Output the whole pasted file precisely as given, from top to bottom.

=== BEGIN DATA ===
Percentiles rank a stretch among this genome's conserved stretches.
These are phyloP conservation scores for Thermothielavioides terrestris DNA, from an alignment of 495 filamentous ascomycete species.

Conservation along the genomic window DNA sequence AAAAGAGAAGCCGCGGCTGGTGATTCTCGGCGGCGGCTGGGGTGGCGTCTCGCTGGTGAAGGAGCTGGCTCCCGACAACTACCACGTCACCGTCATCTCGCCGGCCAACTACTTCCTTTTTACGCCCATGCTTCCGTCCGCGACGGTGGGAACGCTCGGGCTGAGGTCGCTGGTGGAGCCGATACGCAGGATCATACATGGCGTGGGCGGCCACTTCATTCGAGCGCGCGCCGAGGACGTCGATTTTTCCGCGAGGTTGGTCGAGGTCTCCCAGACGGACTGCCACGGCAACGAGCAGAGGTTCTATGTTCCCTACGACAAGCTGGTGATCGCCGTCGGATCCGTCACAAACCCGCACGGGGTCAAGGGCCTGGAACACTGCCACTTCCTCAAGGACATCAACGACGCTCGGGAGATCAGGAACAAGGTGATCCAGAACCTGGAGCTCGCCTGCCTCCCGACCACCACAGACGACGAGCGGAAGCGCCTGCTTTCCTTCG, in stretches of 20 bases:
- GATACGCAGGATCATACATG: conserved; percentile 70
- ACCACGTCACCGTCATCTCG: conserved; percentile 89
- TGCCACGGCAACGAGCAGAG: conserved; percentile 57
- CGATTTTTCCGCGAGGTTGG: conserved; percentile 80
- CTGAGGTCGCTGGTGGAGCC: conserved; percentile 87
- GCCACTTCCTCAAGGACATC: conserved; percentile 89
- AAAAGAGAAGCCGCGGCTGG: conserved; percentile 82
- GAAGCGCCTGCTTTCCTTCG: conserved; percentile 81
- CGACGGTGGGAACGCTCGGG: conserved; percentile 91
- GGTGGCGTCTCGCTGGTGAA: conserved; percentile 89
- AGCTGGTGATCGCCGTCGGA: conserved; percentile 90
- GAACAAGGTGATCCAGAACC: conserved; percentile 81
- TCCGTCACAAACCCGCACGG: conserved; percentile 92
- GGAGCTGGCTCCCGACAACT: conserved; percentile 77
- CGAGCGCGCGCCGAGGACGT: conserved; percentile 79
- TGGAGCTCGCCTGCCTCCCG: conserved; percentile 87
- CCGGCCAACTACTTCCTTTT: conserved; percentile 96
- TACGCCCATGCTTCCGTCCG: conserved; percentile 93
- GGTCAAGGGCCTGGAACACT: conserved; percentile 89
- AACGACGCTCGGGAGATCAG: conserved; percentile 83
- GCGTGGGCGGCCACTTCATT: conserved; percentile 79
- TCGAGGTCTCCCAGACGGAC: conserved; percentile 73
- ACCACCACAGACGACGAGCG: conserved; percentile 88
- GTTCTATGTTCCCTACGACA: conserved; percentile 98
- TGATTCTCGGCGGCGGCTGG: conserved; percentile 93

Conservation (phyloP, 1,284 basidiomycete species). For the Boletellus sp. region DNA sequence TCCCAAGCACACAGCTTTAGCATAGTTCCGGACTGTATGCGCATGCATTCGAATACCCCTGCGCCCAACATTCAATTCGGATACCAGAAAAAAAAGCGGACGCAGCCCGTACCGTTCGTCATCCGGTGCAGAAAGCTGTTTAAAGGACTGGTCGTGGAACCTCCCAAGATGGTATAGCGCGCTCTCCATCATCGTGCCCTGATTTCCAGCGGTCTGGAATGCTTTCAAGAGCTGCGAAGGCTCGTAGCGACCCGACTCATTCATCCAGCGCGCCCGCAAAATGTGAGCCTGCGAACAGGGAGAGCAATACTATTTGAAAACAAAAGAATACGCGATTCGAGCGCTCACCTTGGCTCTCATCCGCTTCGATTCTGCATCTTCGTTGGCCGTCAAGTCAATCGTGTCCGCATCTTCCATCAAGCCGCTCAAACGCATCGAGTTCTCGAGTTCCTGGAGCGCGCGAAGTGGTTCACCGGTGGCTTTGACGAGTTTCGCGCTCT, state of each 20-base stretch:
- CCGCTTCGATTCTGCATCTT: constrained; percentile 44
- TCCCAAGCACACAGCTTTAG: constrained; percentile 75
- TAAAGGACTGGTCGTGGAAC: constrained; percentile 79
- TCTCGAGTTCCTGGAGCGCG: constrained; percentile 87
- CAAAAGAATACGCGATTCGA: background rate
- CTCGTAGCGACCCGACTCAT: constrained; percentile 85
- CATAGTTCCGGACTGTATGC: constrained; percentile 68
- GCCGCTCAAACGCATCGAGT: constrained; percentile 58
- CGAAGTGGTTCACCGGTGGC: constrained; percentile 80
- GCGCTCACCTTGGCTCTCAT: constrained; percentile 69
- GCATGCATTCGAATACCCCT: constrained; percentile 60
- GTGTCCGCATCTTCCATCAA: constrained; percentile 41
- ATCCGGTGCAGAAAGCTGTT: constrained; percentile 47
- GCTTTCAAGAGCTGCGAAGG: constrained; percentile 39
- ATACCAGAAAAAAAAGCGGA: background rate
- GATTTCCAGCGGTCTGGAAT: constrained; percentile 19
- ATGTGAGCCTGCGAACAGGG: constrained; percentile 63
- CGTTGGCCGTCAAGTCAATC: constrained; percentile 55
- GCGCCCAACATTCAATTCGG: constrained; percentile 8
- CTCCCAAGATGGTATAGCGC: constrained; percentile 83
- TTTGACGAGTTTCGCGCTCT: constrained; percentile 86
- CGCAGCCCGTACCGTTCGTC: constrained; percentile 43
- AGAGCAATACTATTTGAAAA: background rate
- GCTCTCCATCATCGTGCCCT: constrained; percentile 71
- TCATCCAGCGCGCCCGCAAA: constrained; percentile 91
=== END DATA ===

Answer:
Percentiles rank a stretch among this genome's conserved stretches.
These are phyloP conservation scores for Thermothielavioides terrestris DNA, from an alignment of 495 filamentous ascomycete species.

Conservation along the genomic window DNA sequence AAAAGAGAAGCCGCGGCTGGTGATTCTCGGCGGCGGCTGGGGTGGCGTCTCGCTGGTGAAGGAGCTGGCTCCCGACAACTACCACGTCACCGTCATCTCGCCGGCCAACTACTTCCTTTTTACGCCCATGCTTCCGTCCGCGACGGTGGGAACGCTCGGGCTGAGGTCGCTGGTGGAGCCGATACGCAGGATCATACATGGCGTGGGCGGCCACTTCATTCGAGCGCGCGCCGAGGACGTCGATTTTTCCGCGAGGTTGGTCGAGGTCTCCCAGACGGACTGCCACGGCAACGAGCAGAGGTTCTATGTTCCCTACGACAAGCTGGTGATCGCCGTCGGATCCGTCACAAACCCGCACGGGGTCAAGGGCCTGGAACACTGCCACTTCCTCAAGGACATCAACGACGCTCGGGAGATCAGGAACAAGGTGATCCAGAACCTGGAGCTCGCCTGCCTCCCGACCACCACAGACGACGAGCGGAAGCGCCTGCTTTCCTTCG, in stretches of 20 bases:
- GATACGCAGGATCATACATG: conserved; percentile 70
- ACCACGTCACCGTCATCTCG: conserved; percentile 89
- TGCCACGGCAACGAGCAGAG: conserved; percentile 57
- CGATTTTTCCGCGAGGTTGG: conserved; percentile 80
- CTGAGGTCGCTGGTGGAGCC: conserved; percentile 87
- GCCACTTCCTCAAGGACATC: conserved; percentile 89
- AAAAGAGAAGCCGCGGCTGG: conserved; percentile 82
- GAAGCGCCTGCTTTCCTTCG: conserved; percentile 81
- CGACGGTGGGAACGCTCGGG: conserved; percentile 91
- GGTGGCGTCTCGCTGGTGAA: conserved; percentile 89
- AGCTGGTGATCGCCGTCGGA: conserved; percentile 90
- GAACAAGGTGATCCAGAACC: conserved; percentile 81
- TCCGTCACAAACCCGCACGG: conserved; percentile 92
- GGAGCTGGCTCCCGACAACT: conserved; percentile 77
- CGAGCGCGCGCCGAGGACGT: conserved; percentile 79
- TGGAGCTCGCCTGCCTCCCG: conserved; percentile 87
- CCGGCCAACTACTTCCTTTT: conserved; percentile 96
- TACGCCCATGCTTCCGTCCG: conserved; percentile 93
- GGTCAAGGGCCTGGAACACT: conserved; percentile 89
- AACGACGCTCGGGAGATCAG: conserved; percentile 83
- GCGTGGGCGGCCACTTCATT: conserved; percentile 79
- TCGAGGTCTCCCAGACGGAC: conserved; percentile 73
- ACCACCACAGACGACGAGCG: conserved; percentile 88
- GTTCTATGTTCCCTACGACA: conserved; percentile 98
- TGATTCTCGGCGGCGGCTGG: conserved; percentile 93

Conservation (phyloP, 1,284 basidiomycete species). For the Boletellus sp. region DNA sequence TCCCAAGCACACAGCTTTAGCATAGTTCCGGACTGTATGCGCATGCATTCGAATACCCCTGCGCCCAACATTCAATTCGGATACCAGAAAAAAAAGCGGACGCAGCCCGTACCGTTCGTCATCCGGTGCAGAAAGCTGTTTAAAGGACTGGTCGTGGAACCTCCCAAGATGGTATAGCGCGCTCTCCATCATCGTGCCCTGATTTCCAGCGGTCTGGAATGCTTTCAAGAGCTGCGAAGGCTCGTAGCGACCCGACTCATTCATCCAGCGCGCCCGCAAAATGTGAGCCTGCGAACAGGGAGAGCAATACTATTTGAAAACAAAAGAATACGCGATTCGAGCGCTCACCTTGGCTCTCATCCGCTTCGATTCTGCATCTTCGTTGGCCGTCAAGTCAATCGTGTCCGCATCTTCCATCAAGCCGCTCAAACGCATCGAGTTCTCGAGTTCCTGGAGCGCGCGAAGTGGTTCACCGGTGGCTTTGACGAGTTTCGCGCTCT, state of each 20-base stretch:
- CCGCTTCGATTCTGCATCTT: constrained; percentile 44
- TCCCAAGCACACAGCTTTAG: constrained; percentile 75
- TAAAGGACTGGTCGTGGAAC: constrained; percentile 79
- TCTCGAGTTCCTGGAGCGCG: constrained; percentile 87
- CAAAAGAATACGCGATTCGA: background rate
- CTCGTAGCGACCCGACTCAT: constrained; percentile 85
- CATAGTTCCGGACTGTATGC: constrained; percentile 68
- GCCGCTCAAACGCATCGAGT: constrained; percentile 58
- CGAAGTGGTTCACCGGTGGC: constrained; percentile 80
- GCGCTCACCTTGGCTCTCAT: constrained; percentile 69
- GCATGCATTCGAATACCCCT: constrained; percentile 60
- GTGTCCGCATCTTCCATCAA: constrained; percentile 41
- ATCCGGTGCAGAAAGCTGTT: constrained; percentile 47
- GCTTTCAAGAGCTGCGAAGG: constrained; percentile 39
- ATACCAGAAAAAAAAGCGGA: background rate
- GATTTCCAGCGGTCTGGAAT: constrained; percentile 19
- ATGTGAGCCTGCGAACAGGG: constrained; percentile 63
- CGTTGGCCGTCAAGTCAATC: constrained; percentile 55
- GCGCCCAACATTCAATTCGG: constrained; percentile 8
- CTCCCAAGATGGTATAGCGC: constrained; percentile 83
- TTTGACGAGTTTCGCGCTCT: constrained; percentile 86
- CGCAGCCCGTACCGTTCGTC: constrained; percentile 43
- AGAGCAATACTATTTGAAAA: background rate
- GCTCTCCATCATCGTGCCCT: constrained; percentile 71
- TCATCCAGCGCGCCCGCAAA: constrained; percentile 91